By Dr. Daniel Marsh, D.C.

Recently there has been an increase focus on the devastating long-term effects of head trauma in the form of concussion, particularly in the NFL.  All I can say is “ It’s about time.”  The information I’m going to share with you in this article is not new.  It was brought to light as far back as the mid `1950’s when Dr. Royal Lee, founder of Standard Process of Wisconsin discovered that the disruption of the brain tissue barrier, also known as the “blood brain barrier” occurs during head injury leading to an autoimmune reaction against the brain tissue. This can ultimately lead to neurological deficit such as epilepsy, mood disorder, schizophrenia, short- term memory loss and dementia later on in life. The pituitary and hypothalamus glands in the brain, which are the master hormone glands have also been shown to be adversely effected.

 
The first question we need to ask is “what is head trauma?”  How bad of an injury do I have to sustain in order to suffer the effects of brain injury?  The latest research shows it doesn’t take much to cause a disruption of the blood brain barrier leading to problems later.  You don’t have to have a “ serious concussion” to be at risk.  Even mild, repetitive head impact such as in youth football or boxing or even a mild whiplash injury can be a problem later.  When I take a patient’s history I’ll ask about previous trauma, even mild head injury as far back as the patient can remember.  I often hear the patient try to minimize an old accident or injury by saying things like, “ I was in a car accident but walked away and felt fine afterwards, or,” I got my bell rung during a football game but went right back out on the field and continued to play.”  I witnessed this first hand as a former team doctor for a high school football team more than 25 years ago. At that time parents did not like it when I removed their child from a game due to a hard hit to the head. Thankfully injury protocols for youth sports have improved greatly since then.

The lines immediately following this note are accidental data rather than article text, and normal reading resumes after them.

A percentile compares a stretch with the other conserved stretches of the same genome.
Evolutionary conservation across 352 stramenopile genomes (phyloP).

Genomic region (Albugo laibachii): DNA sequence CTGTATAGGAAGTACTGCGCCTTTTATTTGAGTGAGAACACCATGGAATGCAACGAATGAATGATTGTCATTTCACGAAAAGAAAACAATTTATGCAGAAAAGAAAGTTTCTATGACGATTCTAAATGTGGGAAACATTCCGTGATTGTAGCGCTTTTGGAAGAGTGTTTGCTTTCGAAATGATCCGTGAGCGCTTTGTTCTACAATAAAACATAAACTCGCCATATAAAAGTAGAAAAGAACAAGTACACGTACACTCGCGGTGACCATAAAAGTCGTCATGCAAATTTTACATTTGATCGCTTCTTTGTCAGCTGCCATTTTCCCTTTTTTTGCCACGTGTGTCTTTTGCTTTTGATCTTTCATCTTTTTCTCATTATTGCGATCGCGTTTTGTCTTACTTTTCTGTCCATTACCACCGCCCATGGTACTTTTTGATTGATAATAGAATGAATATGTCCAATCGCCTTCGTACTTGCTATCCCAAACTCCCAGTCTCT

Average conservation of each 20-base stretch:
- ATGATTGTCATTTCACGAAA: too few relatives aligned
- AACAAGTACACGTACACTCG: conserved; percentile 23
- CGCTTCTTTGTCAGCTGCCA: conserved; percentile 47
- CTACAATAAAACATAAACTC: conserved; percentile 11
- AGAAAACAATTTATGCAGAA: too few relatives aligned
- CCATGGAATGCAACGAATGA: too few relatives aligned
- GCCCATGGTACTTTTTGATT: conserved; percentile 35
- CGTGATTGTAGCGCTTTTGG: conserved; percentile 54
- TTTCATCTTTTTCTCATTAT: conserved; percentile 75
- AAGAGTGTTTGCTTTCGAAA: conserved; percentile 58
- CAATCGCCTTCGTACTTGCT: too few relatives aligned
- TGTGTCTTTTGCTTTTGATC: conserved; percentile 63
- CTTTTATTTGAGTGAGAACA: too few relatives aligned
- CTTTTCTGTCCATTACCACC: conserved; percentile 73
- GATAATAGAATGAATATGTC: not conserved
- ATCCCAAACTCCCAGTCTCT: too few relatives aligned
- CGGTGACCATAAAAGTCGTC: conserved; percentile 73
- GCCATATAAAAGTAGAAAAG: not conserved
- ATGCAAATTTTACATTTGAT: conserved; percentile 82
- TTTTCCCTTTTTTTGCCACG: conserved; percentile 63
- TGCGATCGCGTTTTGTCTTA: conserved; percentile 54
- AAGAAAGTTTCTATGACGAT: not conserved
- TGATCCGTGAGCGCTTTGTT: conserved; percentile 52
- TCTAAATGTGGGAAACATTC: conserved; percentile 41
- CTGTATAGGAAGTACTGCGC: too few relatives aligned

In a society where we judge our level of health based solely on how we feel, this can be a problem.  This type of head and spine trauma can lay dormant for many years only to present with symptoms later in live.  The good news is we have specific nutritional protocols that are designed to support injury repair and brain function.  If you or someone you know has concerns about these issues I provide a complimentary initial consultation to determine if you are a good candidate for our approach.   

Head trauma . . . what’s really at stake?